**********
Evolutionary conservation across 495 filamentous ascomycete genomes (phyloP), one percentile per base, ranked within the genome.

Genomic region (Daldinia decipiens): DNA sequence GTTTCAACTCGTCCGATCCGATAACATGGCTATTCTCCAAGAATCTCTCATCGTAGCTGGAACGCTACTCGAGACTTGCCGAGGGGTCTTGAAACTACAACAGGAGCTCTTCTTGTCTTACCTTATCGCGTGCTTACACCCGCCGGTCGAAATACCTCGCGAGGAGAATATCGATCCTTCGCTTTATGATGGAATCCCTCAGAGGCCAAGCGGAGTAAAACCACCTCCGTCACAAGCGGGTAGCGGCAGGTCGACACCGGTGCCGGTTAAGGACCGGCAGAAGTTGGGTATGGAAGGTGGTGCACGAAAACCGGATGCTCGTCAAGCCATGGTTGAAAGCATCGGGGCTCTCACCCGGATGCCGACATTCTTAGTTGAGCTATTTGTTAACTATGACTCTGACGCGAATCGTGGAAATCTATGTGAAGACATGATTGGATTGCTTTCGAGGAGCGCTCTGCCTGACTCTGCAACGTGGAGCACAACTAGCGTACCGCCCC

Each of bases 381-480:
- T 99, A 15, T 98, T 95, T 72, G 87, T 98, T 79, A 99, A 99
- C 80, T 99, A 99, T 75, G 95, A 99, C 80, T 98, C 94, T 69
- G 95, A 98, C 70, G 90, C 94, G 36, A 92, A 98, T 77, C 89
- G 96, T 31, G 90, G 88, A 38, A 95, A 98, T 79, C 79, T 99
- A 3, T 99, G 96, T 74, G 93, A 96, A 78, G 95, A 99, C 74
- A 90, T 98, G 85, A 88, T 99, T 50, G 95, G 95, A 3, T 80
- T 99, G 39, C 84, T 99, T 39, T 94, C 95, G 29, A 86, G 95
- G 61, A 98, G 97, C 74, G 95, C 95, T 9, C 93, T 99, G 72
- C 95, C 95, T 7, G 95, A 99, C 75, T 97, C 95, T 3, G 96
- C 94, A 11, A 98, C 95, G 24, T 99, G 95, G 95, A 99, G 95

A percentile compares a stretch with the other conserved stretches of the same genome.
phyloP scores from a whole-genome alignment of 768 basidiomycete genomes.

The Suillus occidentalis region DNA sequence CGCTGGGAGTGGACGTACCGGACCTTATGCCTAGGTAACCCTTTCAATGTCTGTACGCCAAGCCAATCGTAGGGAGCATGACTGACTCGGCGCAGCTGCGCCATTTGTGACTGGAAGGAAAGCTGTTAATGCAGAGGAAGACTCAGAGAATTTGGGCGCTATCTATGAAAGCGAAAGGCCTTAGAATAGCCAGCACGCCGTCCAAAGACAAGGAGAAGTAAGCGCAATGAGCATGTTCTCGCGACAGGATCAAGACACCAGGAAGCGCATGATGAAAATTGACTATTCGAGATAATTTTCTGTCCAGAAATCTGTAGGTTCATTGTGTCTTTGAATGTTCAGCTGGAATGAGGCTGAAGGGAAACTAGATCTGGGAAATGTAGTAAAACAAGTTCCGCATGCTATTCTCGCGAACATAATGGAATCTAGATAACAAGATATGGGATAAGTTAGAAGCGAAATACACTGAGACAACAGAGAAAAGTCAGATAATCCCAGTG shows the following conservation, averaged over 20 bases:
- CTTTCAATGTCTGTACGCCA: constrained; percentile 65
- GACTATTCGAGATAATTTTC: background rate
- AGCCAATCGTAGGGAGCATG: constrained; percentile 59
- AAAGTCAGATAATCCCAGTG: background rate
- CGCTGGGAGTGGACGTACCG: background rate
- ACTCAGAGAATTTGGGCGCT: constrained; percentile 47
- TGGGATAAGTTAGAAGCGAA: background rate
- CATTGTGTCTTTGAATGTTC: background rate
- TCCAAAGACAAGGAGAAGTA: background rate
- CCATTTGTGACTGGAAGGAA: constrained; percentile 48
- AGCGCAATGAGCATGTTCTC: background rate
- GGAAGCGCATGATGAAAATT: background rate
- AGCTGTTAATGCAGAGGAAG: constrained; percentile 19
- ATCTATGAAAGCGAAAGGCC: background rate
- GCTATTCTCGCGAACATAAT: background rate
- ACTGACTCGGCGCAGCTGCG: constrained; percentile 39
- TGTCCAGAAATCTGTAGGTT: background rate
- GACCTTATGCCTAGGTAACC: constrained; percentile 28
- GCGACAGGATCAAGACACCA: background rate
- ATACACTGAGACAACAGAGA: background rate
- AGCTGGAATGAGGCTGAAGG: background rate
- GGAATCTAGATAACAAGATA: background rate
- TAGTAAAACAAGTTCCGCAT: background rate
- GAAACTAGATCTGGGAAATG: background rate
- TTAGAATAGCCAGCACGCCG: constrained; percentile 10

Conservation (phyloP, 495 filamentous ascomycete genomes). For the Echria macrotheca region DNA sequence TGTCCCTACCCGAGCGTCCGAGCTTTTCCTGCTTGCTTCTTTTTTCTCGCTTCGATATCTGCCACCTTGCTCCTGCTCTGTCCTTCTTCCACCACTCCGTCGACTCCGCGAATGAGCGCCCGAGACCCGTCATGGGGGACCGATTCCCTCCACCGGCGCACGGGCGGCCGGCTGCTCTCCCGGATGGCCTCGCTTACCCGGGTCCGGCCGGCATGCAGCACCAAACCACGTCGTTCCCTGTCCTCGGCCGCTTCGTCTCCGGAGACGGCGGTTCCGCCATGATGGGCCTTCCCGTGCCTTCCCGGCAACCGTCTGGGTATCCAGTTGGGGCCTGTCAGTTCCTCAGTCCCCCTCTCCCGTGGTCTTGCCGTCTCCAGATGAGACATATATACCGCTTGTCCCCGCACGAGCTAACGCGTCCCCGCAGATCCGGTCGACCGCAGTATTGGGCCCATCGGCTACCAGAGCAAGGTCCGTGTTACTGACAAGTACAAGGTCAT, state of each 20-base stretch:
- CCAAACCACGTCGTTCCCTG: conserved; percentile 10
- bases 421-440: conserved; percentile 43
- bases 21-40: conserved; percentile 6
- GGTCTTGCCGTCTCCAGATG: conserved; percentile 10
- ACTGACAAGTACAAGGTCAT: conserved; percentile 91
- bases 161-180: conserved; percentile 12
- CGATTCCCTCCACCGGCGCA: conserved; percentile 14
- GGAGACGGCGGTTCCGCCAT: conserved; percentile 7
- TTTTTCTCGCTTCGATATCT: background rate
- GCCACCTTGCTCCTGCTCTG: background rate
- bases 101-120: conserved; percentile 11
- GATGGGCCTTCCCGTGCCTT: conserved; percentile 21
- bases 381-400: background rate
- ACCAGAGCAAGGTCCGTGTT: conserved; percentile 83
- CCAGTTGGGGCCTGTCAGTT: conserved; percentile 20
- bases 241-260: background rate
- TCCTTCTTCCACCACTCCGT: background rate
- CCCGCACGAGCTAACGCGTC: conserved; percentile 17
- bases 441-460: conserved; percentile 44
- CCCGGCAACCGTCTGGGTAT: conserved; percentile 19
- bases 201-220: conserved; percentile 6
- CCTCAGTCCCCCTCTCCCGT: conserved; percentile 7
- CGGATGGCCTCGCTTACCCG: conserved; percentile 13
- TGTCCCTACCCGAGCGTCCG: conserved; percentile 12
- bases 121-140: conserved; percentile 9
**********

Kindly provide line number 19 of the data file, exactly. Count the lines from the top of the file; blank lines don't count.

- AGCCAATCGTAGGGAGCATG: constrained; percentile 59